Opinions, Context & Ideas from the TPM Editors TPM Editor's Blog
Unlike so many of the sex abuse cases involving Catholic clergy, this is not an old case only now coming to light. The diocese and the bishop had received complaints about the Rev. Shawn Ratigan last year and last December found child pornography on his computer. They did not turn over the photos to police. In the meantime, they relieved Ratigan of his duties as a parish priest, but he remained in the diocese and attempted to take inappropriate photos of a 12-year-old girl. He was arrested in May.
An independent commission tasked by the diocese with investigating its handling of the case has already determined that the diocese failed to follow its own policies and procedures, the Kansas City Star reports. The report concluded that "individuals in positions of authority reacted to events in ways that could have jeopardized the safety of children in diocesan parishes, schools and families."
The handling of the Ratigan case, and today's indictments, suggest that once again reforms -- undertaken to change the ecclesiastical culture and to establish standards and guidelines to prevent recurrences of past abuses and coverups -- have failed. It isn't the first time. The first priest sex abuse scandal in the U.S. emerged in the mid-1980s in my home diocese in Louisiana. It led to a bishop's resignation, the jailing of a priest, tens of millions of dollars paid in legal settlements, and most troublingly revealed a pattern of abuse and coverups stretching back decades involving numerous clergy and perhaps hundreds of child victims.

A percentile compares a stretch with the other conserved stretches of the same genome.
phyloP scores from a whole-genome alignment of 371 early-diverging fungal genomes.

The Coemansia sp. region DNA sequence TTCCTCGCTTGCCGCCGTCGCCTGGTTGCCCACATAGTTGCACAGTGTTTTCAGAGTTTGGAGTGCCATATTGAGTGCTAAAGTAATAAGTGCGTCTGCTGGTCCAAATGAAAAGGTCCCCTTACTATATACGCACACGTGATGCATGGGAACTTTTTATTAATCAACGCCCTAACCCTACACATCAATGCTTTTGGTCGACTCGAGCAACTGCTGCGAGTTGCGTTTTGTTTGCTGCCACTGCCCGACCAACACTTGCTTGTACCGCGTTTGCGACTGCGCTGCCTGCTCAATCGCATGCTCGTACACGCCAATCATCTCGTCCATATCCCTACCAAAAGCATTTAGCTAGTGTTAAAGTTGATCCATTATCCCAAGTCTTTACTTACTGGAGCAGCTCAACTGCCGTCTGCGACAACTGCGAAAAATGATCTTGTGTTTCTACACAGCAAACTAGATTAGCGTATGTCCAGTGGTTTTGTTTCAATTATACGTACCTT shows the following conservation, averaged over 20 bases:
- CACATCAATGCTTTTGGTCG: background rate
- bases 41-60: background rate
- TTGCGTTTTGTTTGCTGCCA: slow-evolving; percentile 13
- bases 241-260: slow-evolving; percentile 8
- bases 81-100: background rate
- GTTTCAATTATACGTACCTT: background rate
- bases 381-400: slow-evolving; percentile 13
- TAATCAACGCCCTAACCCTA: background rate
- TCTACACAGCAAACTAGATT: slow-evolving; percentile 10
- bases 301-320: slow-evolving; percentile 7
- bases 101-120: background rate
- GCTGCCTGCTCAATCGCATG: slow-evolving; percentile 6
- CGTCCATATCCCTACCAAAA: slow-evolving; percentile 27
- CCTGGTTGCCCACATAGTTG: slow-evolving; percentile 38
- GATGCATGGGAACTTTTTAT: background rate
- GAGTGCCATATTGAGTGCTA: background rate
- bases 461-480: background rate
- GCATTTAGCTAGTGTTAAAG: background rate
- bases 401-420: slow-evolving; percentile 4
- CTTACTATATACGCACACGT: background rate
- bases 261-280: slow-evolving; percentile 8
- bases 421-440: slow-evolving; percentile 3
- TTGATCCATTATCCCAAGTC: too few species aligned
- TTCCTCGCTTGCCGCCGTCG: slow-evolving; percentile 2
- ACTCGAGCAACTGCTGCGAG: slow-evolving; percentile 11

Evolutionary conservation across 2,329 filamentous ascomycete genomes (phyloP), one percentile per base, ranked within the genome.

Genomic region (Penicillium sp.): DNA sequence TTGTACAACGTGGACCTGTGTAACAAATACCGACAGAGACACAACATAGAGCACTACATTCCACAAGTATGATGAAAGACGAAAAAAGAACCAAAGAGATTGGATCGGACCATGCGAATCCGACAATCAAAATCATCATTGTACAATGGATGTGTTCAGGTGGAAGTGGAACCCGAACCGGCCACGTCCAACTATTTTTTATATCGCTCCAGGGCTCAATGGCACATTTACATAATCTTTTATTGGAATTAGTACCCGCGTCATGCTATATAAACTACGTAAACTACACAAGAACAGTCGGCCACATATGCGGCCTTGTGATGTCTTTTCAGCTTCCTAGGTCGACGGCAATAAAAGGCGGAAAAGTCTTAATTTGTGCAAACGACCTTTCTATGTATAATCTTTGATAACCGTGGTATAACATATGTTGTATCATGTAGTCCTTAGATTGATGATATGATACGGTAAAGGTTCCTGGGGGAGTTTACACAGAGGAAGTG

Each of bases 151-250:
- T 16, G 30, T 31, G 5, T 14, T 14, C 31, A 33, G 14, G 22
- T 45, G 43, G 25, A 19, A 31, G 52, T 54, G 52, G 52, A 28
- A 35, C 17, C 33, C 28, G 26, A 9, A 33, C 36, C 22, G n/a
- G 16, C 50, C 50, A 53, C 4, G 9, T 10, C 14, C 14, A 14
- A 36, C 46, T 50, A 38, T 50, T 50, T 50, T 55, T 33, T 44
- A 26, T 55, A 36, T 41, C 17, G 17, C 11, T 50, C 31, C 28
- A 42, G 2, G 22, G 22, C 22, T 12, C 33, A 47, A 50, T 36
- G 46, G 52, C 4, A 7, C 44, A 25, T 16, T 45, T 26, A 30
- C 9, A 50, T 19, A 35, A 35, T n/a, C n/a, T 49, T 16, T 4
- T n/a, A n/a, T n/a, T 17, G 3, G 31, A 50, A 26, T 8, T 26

Reforms were initially resisted, then in many cases grudgingly implemented. But by the early 2000s, another much larger round of abuse cases emerged in dioceses all across the country. Many allegations involved long ago incidents when abuse victims and their families could not dream of reporting a priest to police. But when word did reach church authorities, the same pattern repeated itself: they downplayed the incidents, covered them up, minimized the larger systemic problem, and left victims and their families feeling lost and abandoned.
That lead to another round of reforms: more policies and procedures, more training, and more assurances that the scourge had been eliminated, even as revelations spread to European dioceses and the Vatican was forced to address the problem publicly.
After more than 25 years of pain, soul-searching, and staggering legal costs, we seem not to have come very far. Criminal prosecution was the only option left. It shouldn't have taken so long.